In “On the Rise,” the Daily Bruin profiles up-and-coming musicians in Los Angeles. Though our subjects do not necessarily have direct connections with UCLA, they are artists who have brought their sounds to Los Angeles and have taken advantage of opportunities within the city’s thriving music scene.
Michael Trewartha worked a day job at an Olive Garden in Laguna Hills, California, when a friend casually gave his brother and him an email address that supposedly belonged to music producer Skrillex.
Both Michael and his older brother, Kyle Trewartha, had just begun making music together under the project name “Grey,” and their friend suggested they submit a song if they ever had something solid to share.
“We were like, (there’s) no way this is Skrillex’s email,” Michael said.
Skepticism aside, Kyle, 25, sent a remix of Jack Ü and Justin Bieber’s “Where Are Ü Now,” but he wrote in the email that it was just his brother’s song.
“I lied when I sent it because I didn’t want to self-promote,” Kyle said.
In the time it took Michael, 22, to drive from Santa Monica to Laguna Hills for his shift at Olive Garden, they received a reply.
“I went on my lunch break and (Kyle) called and said, ‘Dude, you can’t tell anyone about this right now, but Skrillex replied,’” Michael said. “‘This is real, quit your job.’”
Impressed with their work, Skrillex connected the brothers with Zedd, who later collaborated with them to produce the single-turned-platinum-hit “Starving” with Hailee Steinfeld in 2016.
Since then, the brothers released the single “I Miss You” featuring girl group Bahari, and began playing live this year – they’ll perform at an electronic dance music show at the Avalon in Hollywood on Friday.
“Starving” peaked at No. 12 on Billboard’s The Hot 100 chart and garnered Grey a global audience, but Kyle and Michael Trewartha had begun their ventures into music years before producing the single.
Both Trewarthas performed in drum line and in amateur bands while attending Fountain Valley High School in their hometown of Huntington Beach, California. Their early influences were rockers like Radiohead and Dream Theater, but after they started attending festivals like Hard Summer Music Festival and Electric Daisy Carnival, they shifted focus toward electronic dance music, Kyle said.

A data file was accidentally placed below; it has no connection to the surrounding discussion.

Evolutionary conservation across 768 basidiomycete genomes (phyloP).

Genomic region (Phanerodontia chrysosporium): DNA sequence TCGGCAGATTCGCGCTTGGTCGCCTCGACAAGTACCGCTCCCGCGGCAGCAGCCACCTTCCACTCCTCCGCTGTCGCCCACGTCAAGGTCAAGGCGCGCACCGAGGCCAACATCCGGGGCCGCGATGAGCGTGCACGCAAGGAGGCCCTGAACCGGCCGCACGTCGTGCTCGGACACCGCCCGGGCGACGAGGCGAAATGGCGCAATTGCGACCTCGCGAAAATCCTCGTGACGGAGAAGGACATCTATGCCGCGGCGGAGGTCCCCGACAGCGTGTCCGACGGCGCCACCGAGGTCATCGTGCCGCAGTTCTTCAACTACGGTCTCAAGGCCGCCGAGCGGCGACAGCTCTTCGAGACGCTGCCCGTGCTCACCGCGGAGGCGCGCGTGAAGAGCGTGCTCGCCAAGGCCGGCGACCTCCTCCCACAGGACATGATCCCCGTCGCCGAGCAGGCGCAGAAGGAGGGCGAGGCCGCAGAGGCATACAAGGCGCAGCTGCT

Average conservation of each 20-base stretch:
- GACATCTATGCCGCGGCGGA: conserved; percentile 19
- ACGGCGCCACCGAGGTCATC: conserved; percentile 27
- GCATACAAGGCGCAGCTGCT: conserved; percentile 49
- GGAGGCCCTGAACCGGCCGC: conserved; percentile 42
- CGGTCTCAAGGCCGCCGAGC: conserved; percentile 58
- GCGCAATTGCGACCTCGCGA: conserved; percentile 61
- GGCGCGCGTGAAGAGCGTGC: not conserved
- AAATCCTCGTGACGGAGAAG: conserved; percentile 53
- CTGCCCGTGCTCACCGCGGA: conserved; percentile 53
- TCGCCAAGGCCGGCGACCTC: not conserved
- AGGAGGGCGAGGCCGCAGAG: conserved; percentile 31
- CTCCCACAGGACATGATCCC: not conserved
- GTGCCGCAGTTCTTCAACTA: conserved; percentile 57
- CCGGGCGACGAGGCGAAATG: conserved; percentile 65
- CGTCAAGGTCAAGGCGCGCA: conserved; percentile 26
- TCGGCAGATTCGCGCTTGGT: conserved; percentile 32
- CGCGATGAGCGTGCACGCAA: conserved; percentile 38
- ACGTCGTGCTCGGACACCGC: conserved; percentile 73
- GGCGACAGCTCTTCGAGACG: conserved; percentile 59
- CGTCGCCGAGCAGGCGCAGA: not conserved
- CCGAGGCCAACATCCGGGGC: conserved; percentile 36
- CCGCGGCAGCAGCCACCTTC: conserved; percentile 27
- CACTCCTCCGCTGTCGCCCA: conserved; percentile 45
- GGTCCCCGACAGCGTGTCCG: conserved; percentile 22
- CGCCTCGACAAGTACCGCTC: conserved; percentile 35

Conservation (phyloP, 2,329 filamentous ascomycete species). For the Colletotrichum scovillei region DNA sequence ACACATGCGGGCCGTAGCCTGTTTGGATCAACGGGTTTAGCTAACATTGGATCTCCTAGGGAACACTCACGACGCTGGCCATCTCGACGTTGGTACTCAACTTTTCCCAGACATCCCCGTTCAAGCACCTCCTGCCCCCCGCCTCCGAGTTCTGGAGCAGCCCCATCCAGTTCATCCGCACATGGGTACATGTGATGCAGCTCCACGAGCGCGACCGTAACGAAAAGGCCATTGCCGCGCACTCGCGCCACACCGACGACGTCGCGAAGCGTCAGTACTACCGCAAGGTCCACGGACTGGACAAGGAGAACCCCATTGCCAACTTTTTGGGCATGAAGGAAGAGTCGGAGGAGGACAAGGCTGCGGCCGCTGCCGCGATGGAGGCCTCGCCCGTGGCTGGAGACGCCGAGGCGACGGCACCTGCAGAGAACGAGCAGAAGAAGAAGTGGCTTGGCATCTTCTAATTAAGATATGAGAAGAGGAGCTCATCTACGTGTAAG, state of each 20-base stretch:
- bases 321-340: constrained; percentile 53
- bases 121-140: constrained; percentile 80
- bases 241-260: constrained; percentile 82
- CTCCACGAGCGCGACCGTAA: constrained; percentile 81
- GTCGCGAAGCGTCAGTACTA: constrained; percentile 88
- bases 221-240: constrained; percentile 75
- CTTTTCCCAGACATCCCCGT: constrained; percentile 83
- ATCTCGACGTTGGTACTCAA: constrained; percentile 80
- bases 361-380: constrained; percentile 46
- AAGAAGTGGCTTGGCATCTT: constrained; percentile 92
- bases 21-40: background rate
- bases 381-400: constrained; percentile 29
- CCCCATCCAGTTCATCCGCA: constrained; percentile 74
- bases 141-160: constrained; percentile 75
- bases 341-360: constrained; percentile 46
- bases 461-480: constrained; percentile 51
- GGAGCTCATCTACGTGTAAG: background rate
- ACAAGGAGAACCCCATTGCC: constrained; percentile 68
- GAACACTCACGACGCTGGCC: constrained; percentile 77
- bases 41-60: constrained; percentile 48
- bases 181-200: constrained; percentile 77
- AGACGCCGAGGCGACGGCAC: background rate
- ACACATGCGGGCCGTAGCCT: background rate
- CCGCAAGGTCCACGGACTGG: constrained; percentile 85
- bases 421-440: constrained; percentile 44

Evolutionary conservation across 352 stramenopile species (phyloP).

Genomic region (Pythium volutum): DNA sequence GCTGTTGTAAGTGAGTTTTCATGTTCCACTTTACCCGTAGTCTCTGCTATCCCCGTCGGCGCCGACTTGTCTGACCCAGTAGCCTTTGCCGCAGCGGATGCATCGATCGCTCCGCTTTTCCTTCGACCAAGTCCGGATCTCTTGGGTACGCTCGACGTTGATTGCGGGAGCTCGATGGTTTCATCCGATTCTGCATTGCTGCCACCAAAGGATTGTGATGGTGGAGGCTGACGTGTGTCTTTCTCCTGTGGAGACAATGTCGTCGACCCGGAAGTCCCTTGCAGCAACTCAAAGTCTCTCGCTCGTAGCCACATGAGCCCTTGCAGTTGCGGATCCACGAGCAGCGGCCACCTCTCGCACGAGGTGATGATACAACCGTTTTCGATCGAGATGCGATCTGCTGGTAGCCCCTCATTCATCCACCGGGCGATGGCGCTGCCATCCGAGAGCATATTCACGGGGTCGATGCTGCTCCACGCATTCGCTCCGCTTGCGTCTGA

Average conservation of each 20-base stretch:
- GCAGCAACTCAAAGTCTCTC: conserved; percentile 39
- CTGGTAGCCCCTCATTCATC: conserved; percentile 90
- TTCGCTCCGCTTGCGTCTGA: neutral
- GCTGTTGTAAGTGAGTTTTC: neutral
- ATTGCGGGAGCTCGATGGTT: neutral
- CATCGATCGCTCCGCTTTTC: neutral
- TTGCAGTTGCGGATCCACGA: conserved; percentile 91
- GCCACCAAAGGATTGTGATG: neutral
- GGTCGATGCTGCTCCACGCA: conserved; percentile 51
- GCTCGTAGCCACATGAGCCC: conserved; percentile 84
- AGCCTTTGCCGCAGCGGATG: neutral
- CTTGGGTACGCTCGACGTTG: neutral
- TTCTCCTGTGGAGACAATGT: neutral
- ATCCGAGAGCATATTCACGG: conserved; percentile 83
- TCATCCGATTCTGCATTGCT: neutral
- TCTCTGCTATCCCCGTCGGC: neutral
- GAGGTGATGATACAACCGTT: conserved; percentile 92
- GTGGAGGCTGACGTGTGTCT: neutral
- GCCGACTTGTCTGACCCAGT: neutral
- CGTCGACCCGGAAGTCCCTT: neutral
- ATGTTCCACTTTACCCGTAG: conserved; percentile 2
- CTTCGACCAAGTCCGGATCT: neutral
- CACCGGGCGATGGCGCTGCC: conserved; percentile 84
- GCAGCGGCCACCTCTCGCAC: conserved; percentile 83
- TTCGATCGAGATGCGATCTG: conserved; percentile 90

After attending San Francisco State University for about two years, Kyle launched a solo stint as Singularity, which he took to EDC first in 2012 as part of Insomniac’s Discovery Project for rising producers.
Meanwhile, Michael sold hats, beanies and sweaters with a clothing brand he launched called Avisé – a French word for “aware.”
The melodic dubstep Kyle was creating as Singularity started to feel stale, so he created another solo project called “Kyle Tree,” but it never fully got off the ground, he said.
“I realized that I had kind of plateaued,” Kyle said.
Grey was then born out of hair dye and a couple collaborative remixes.
The moniker emerged when Kyle colored his hair to match his brother’s silvery shade, and the two began remixing out of their home studio in Santa Monica.
Skrillex had asked for more music from the brothers when he replied to their email in 2015, so they sent their remix of Zedd’s “Beautiful Now” – one of the only other remixes they had at that point, Kyle said. Skrillex forwarded the remix to Zedd’s manager, who invited Kyle to meet at Interscope Records’ office in Santa Monica the next day.
“That was on a Saturday, so no one was there – he opened the building just for me,” Kyle said.
After a meeting with managers and FaceTiming with Zedd, the brothers were commissioned to remix a few more of the Russian-born DJ’s songs. Then they tackled their own singles, including “Starving,” after their newfound industry contacts helped bring Steinfeld into the mix.
“Everything’s a lot more legitimized now,” Michael said. “It feels a lot more like a business and less like just a for-fun type thing.”
In March, Grey opened for Zedd on South Padre Island in Texas for the Ultimate Music Experience 2017. The show – the duo’s first live performance as Grey – sidetracked when Kyle accidentally tuned his guitar down an octave, which turned the string into a flimsy noodle, he said. He left the stage to fix the problem – leaving his brother alone in front of the crowd of thousands for the second song.
“I’d never played a show in my life before that,” Michael said.
But what hasn’t changed is their sibling dynamic – the two currently live in a house together in Hollywood Hills, sharing their home with two other music producers.
“It’s really easy to work,” Michael said. “I walk two steps and then we’re in the studio.”
Tom Norris, Grey’s mastering engineer and roommate, said he met Kyle after the brother sent him a message on Reddit complimenting some of his tracks.
Norris said he began working with the Trewarthas just as they were starting Grey. He and the Trewarthas do most of their producing from home – which has worked out just fine for all of them.
“I’ve always been used to having a bed in my studio, and when I go to a pro recording studio I feel like I’m going to the doctor’s office or something,” Norris said.
Norris, who has also worked with musicians Ansel Elgort and Liam Payne, said the Trewarthas’ music stands out to him for its conscientious composition and creative chord progressions.
“I don’t have to go across the whole production and put Band-Aids on everything,” Norris said.
When the brothers were first starting out, they felt they were walking on eggshells trying to prove themselves to producers and labels. Now that Grey is planning to release a five-song EP in about a month, Kyle said the project has secured enough of a following to stick around even if not every song is perfect.
“The thing we just haphazardly threw together worked out,” Kyle said.